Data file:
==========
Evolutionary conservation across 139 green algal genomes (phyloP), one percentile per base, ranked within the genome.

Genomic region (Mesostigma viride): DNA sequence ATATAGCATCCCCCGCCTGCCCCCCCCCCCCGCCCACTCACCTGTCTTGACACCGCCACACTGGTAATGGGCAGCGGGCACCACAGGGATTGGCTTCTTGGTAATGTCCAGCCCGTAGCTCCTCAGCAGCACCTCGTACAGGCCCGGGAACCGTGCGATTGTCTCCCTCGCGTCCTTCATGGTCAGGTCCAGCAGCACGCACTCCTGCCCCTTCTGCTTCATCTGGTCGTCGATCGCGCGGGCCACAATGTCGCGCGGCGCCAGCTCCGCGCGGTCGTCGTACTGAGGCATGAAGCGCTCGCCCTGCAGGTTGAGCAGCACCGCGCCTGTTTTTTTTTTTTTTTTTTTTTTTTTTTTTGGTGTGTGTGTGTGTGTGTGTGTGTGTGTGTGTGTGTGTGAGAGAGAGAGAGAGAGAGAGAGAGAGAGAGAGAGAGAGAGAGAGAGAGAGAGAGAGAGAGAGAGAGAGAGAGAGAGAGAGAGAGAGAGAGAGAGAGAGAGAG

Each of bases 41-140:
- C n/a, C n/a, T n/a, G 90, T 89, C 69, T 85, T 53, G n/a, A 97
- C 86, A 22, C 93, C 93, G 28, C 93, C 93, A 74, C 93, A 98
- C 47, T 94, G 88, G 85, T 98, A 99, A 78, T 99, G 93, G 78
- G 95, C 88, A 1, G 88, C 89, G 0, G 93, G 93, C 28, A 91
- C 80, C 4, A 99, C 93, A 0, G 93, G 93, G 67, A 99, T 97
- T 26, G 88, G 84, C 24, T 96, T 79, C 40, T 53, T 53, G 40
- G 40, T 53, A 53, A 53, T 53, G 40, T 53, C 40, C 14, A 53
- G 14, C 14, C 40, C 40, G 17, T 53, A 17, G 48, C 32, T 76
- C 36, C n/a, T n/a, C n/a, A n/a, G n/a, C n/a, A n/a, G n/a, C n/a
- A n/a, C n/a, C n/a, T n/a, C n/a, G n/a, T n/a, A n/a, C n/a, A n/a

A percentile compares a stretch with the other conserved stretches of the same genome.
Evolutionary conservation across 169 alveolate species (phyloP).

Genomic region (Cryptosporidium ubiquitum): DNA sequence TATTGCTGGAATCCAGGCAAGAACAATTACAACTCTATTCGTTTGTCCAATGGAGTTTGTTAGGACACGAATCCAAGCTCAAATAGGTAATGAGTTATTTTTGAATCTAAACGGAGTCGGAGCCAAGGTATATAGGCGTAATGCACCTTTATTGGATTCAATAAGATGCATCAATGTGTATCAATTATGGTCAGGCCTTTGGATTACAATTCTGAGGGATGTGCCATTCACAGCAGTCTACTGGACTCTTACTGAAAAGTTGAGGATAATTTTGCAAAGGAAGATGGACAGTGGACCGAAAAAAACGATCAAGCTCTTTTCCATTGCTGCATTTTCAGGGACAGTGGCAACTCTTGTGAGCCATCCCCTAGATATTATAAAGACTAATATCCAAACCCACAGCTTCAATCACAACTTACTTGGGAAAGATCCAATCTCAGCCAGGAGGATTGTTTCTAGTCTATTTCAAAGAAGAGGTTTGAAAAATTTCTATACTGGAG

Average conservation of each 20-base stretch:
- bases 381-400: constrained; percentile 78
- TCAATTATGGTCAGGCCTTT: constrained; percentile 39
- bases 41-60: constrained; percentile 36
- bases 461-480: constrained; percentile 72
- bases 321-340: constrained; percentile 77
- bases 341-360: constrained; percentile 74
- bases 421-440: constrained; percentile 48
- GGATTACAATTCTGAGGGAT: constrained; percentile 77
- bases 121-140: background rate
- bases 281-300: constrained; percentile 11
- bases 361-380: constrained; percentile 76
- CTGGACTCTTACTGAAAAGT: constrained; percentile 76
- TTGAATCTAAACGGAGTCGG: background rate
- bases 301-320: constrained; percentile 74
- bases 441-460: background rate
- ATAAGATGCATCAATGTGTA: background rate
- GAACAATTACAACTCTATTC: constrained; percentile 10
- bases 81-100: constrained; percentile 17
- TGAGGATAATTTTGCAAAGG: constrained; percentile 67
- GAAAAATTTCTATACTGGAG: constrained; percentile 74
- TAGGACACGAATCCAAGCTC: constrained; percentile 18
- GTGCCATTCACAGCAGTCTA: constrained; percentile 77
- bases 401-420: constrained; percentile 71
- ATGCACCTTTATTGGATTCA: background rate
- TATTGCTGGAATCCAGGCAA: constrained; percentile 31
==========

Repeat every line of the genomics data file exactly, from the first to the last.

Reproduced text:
Evolutionary conservation across 139 green algal genomes (phyloP), one percentile per base, ranked within the genome.

Genomic region (Mesostigma viride): DNA sequence ATATAGCATCCCCCGCCTGCCCCCCCCCCCCGCCCACTCACCTGTCTTGACACCGCCACACTGGTAATGGGCAGCGGGCACCACAGGGATTGGCTTCTTGGTAATGTCCAGCCCGTAGCTCCTCAGCAGCACCTCGTACAGGCCCGGGAACCGTGCGATTGTCTCCCTCGCGTCCTTCATGGTCAGGTCCAGCAGCACGCACTCCTGCCCCTTCTGCTTCATCTGGTCGTCGATCGCGCGGGCCACAATGTCGCGCGGCGCCAGCTCCGCGCGGTCGTCGTACTGAGGCATGAAGCGCTCGCCCTGCAGGTTGAGCAGCACCGCGCCTGTTTTTTTTTTTTTTTTTTTTTTTTTTTTTGGTGTGTGTGTGTGTGTGTGTGTGTGTGTGTGTGTGTGTGAGAGAGAGAGAGAGAGAGAGAGAGAGAGAGAGAGAGAGAGAGAGAGAGAGAGAGAGAGAGAGAGAGAGAGAGAGAGAGAGAGAGAGAGAGAGAGAGAGAGAG

Each of bases 41-140:
- C n/a, C n/a, T n/a, G 90, T 89, C 69, T 85, T 53, G n/a, A 97
- C 86, A 22, C 93, C 93, G 28, C 93, C 93, A 74, C 93, A 98
- C 47, T 94, G 88, G 85, T 98, A 99, A 78, T 99, G 93, G 78
- G 95, C 88, A 1, G 88, C 89, G 0, G 93, G 93, C 28, A 91
- C 80, C 4, A 99, C 93, A 0, G 93, G 93, G 67, A 99, T 97
- T 26, G 88, G 84, C 24, T 96, T 79, C 40, T 53, T 53, G 40
- G 40, T 53, A 53, A 53, T 53, G 40, T 53, C 40, C 14, A 53
- G 14, C 14, C 40, C 40, G 17, T 53, A 17, G 48, C 32, T 76
- C 36, C n/a, T n/a, C n/a, A n/a, G n/a, C n/a, A n/a, G n/a, C n/a
- A n/a, C n/a, C n/a, T n/a, C n/a, G n/a, T n/a, A n/a, C n/a, A n/a

A percentile compares a stretch with the other conserved stretches of the same genome.
Evolutionary conservation across 169 alveolate species (phyloP).

Genomic region (Cryptosporidium ubiquitum): DNA sequence TATTGCTGGAATCCAGGCAAGAACAATTACAACTCTATTCGTTTGTCCAATGGAGTTTGTTAGGACACGAATCCAAGCTCAAATAGGTAATGAGTTATTTTTGAATCTAAACGGAGTCGGAGCCAAGGTATATAGGCGTAATGCACCTTTATTGGATTCAATAAGATGCATCAATGTGTATCAATTATGGTCAGGCCTTTGGATTACAATTCTGAGGGATGTGCCATTCACAGCAGTCTACTGGACTCTTACTGAAAAGTTGAGGATAATTTTGCAAAGGAAGATGGACAGTGGACCGAAAAAAACGATCAAGCTCTTTTCCATTGCTGCATTTTCAGGGACAGTGGCAACTCTTGTGAGCCATCCCCTAGATATTATAAAGACTAATATCCAAACCCACAGCTTCAATCACAACTTACTTGGGAAAGATCCAATCTCAGCCAGGAGGATTGTTTCTAGTCTATTTCAAAGAAGAGGTTTGAAAAATTTCTATACTGGAG

Average conservation of each 20-base stretch:
- bases 381-400: constrained; percentile 78
- TCAATTATGGTCAGGCCTTT: constrained; percentile 39
- bases 41-60: constrained; percentile 36
- bases 461-480: constrained; percentile 72
- bases 321-340: constrained; percentile 77
- bases 341-360: constrained; percentile 74
- bases 421-440: constrained; percentile 48
- GGATTACAATTCTGAGGGAT: constrained; percentile 77
- bases 121-140: background rate
- bases 281-300: constrained; percentile 11
- bases 361-380: constrained; percentile 76
- CTGGACTCTTACTGAAAAGT: constrained; percentile 76
- TTGAATCTAAACGGAGTCGG: background rate
- bases 301-320: constrained; percentile 74
- bases 441-460: background rate
- ATAAGATGCATCAATGTGTA: background rate
- GAACAATTACAACTCTATTC: constrained; percentile 10
- bases 81-100: constrained; percentile 17
- TGAGGATAATTTTGCAAAGG: constrained; percentile 67
- GAAAAATTTCTATACTGGAG: constrained; percentile 74
- TAGGACACGAATCCAAGCTC: constrained; percentile 18
- GTGCCATTCACAGCAGTCTA: constrained; percentile 77
- bases 401-420: constrained; percentile 71
- ATGCACCTTTATTGGATTCA: background rate
- TATTGCTGGAATCCAGGCAA: constrained; percentile 31